Turkish chauvinism did not stop at the country’s borders, but extended to the front lines as well. Soldiers on the front lines demonstrated their sense of eagerness for the operation through nationalist songs and displays of ‘Grey Wolves’ hand signs. Others displayed their pride through sadistic pleasure in the filming of tortured Afrin civilians and the draping of Turkish flags over conquered buildings. Some even burnt Kurdish flags on camera – a sign of anti-Kurdish sentiment that Erdogan claimed was not present.
When TFSA and TSK soldiers entered Afrin city, the Kurdish statue of blacksmith Kawa that had long been at the heart of the city was torn down, under claims that it was a statue of imprisoned PKK leader Abdullah Ocalan. Even ancient structures were not spared in the offensive, with the temple of Ain Dara facing damage by Turkish aircraft. The level of destruction brought upon monuments of once great ancient civilisations in Syria throughout this Syrian war is saddening. US Senator Hiram Johnson was once purported to have said the line, ‘the first casualty, when war comes, is truth.’ One might add that the second casualty of war is history.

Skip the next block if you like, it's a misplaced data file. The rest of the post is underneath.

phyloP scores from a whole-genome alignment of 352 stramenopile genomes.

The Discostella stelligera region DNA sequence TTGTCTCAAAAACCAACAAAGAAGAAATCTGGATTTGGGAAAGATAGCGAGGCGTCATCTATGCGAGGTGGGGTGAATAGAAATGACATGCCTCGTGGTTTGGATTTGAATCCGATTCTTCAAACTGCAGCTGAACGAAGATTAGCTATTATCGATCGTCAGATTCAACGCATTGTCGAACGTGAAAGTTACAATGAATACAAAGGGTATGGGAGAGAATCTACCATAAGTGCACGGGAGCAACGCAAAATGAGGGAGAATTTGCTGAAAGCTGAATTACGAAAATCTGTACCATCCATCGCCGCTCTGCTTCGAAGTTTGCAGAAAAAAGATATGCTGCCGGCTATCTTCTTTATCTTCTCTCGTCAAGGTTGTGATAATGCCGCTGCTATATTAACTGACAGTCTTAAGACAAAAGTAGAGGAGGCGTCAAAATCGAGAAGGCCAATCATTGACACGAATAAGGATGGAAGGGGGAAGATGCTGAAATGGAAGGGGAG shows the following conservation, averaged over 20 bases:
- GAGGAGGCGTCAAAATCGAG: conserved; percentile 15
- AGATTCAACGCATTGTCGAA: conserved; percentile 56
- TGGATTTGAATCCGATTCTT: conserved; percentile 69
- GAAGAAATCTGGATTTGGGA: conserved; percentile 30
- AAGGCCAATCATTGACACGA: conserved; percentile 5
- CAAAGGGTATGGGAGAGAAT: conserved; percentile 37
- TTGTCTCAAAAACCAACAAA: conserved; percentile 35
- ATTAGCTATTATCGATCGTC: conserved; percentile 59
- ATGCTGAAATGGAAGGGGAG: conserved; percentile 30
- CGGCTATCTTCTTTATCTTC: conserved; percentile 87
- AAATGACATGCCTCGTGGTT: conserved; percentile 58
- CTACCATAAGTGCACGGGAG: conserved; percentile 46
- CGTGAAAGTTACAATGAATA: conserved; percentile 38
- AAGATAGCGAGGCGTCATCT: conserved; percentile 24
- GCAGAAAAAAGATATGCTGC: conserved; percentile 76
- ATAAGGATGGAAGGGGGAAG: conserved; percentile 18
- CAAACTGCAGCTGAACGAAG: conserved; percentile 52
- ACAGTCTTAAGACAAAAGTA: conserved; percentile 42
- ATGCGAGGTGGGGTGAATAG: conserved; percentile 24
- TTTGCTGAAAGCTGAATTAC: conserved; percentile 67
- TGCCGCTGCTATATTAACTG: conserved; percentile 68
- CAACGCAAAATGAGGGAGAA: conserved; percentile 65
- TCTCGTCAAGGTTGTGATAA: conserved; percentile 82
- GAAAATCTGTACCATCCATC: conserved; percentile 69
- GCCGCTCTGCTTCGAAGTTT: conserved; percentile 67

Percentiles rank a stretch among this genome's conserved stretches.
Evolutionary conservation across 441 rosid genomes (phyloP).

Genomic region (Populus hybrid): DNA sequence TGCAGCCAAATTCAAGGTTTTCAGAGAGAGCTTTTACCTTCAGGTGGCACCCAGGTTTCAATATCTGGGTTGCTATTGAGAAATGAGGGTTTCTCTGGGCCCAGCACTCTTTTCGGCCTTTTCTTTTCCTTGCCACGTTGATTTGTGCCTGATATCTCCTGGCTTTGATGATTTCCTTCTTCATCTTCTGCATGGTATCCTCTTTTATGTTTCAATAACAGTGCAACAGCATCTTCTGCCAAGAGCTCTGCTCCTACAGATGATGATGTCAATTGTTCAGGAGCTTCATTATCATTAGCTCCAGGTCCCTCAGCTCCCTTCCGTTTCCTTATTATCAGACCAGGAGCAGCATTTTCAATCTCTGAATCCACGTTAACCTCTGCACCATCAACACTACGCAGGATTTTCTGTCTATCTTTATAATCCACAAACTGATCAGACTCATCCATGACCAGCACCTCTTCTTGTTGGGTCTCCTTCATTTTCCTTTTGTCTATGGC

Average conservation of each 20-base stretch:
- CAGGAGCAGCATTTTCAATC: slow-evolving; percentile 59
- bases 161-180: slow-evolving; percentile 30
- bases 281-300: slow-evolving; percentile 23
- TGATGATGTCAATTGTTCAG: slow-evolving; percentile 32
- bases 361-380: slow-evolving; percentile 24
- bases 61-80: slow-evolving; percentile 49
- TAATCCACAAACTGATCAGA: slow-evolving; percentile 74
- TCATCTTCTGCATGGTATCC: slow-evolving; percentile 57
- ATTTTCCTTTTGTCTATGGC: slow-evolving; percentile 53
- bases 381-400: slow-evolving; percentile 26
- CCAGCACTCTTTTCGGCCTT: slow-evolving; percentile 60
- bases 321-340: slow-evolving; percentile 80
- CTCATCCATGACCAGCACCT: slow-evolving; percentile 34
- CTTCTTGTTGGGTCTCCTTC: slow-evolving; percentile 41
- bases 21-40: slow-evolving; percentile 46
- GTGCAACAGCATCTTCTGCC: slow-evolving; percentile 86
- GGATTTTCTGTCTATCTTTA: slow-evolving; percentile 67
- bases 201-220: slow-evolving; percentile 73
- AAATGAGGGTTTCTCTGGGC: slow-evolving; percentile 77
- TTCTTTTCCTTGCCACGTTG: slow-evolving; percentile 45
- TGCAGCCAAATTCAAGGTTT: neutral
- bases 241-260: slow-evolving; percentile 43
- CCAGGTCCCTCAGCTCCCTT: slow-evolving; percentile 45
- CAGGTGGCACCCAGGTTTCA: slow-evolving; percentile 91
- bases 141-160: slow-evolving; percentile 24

After expelling the locally elected Afrin council and TEVDEM’s government from Afrin, the region has come under new administration. Considered to fall under the control of the Hatay province in Turkey’s southwest, officials appointed by the Turkish government are running the region in accordance with state policy. Each appointee placed in control of the canton is paid in Turkish Lira and is under supervision of TSK.
A ‘local’ interim council formed prior to the invasion are jointly administering the region with the Turkish government. This model of joint control has been adopted by other Turkish occupied areas such as those incorporating territories in ‘Euphrates Shield’ (Jarabulus-al-Bab pocket). The model shares similarities to the model adopted by Turkey and France for the Republic of Hatay in the 1930s. That was, of course, before the annexation of the state by Turkey in 1939. It would not be surprising if a ‘Turkish Republic of Northern Syria’ were to form, in the same vein as the ‘Turkish Republic of Northern Cyprus’ and other occupied areas when Turkish control is finally consolidated.